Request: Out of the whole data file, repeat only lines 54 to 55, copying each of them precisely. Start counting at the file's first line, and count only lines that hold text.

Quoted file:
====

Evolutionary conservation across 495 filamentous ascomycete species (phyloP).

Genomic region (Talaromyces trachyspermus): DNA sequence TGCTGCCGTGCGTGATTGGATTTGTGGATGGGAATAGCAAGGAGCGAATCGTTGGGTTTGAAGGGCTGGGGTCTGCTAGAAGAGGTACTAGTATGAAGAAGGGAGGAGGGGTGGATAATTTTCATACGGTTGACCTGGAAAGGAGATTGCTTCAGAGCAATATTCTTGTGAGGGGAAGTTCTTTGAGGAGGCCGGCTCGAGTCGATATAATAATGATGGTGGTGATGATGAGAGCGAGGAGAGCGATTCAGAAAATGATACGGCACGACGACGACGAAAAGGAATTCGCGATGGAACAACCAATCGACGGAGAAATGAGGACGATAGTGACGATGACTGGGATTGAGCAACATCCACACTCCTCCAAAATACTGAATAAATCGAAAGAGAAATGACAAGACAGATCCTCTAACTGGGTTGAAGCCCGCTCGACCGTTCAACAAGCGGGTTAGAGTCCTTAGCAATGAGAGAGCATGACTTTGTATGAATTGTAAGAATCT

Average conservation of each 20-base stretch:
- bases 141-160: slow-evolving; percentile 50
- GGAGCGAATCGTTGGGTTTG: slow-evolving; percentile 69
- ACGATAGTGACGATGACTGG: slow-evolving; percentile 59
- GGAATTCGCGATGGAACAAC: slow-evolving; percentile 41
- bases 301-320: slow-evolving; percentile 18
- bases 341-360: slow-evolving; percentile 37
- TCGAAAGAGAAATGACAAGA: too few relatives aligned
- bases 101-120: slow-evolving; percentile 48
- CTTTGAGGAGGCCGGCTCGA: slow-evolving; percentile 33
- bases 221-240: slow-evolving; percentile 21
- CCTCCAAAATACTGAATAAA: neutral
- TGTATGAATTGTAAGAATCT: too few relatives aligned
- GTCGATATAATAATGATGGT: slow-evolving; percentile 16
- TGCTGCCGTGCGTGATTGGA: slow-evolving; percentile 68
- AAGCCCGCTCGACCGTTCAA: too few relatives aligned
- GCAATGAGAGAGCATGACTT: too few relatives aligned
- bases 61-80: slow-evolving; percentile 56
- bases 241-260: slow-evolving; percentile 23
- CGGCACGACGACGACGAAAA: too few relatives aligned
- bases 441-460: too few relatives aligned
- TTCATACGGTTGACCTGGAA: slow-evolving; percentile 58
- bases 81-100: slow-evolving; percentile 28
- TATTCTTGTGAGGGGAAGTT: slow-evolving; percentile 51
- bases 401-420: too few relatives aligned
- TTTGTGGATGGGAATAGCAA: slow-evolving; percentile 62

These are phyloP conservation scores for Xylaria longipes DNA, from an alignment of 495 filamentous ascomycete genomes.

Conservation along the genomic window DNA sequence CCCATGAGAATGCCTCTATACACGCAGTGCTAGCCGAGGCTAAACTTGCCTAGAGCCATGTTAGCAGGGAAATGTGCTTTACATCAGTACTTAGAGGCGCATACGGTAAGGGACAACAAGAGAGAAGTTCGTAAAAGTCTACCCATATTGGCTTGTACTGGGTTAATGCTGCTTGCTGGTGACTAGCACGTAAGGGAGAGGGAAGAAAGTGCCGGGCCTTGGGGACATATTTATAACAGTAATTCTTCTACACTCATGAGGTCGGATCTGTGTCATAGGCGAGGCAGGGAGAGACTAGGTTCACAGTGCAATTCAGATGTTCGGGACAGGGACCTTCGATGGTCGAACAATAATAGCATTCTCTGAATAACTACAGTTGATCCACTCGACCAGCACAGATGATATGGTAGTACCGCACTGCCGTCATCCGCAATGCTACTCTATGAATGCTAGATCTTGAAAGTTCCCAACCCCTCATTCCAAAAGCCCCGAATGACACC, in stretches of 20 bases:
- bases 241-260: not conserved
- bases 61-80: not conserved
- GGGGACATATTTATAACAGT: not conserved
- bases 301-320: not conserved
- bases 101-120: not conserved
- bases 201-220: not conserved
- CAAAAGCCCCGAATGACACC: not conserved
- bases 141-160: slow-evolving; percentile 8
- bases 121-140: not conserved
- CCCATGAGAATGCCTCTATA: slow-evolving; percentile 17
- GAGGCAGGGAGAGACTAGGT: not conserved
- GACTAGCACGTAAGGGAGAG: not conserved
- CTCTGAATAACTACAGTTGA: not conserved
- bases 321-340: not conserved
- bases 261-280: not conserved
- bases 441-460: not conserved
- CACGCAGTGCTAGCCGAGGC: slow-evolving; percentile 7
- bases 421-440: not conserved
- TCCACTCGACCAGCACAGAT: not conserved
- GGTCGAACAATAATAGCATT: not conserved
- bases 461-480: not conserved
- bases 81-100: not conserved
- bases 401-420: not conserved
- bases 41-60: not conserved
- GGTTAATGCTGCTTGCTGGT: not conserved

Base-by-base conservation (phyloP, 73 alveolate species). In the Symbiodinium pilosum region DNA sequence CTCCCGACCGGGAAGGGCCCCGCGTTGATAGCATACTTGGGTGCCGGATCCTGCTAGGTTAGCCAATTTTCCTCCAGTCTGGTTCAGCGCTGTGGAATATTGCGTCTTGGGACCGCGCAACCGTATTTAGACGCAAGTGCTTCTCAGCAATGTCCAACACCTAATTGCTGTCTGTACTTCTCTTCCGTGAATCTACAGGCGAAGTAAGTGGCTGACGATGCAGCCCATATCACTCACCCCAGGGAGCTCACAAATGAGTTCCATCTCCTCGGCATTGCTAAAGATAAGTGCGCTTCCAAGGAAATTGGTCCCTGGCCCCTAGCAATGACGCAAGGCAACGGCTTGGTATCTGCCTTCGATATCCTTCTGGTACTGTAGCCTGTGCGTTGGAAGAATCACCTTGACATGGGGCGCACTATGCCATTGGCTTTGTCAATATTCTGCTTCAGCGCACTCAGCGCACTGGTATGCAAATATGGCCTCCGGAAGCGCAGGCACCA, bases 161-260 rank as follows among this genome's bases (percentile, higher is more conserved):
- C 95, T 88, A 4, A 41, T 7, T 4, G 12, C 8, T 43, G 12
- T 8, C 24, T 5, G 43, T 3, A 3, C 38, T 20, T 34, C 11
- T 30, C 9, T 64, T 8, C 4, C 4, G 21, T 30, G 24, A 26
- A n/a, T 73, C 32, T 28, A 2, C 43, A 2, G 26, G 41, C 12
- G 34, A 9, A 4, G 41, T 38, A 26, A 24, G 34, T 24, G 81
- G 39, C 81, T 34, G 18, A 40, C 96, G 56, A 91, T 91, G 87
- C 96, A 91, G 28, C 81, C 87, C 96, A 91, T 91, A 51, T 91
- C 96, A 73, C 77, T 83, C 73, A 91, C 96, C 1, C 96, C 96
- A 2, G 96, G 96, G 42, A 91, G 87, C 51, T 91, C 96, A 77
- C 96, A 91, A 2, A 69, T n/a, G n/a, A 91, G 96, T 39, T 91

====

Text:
- bases 41-60: not conserved
- GGTTAATGCTGCTTGCTGGT: not conserved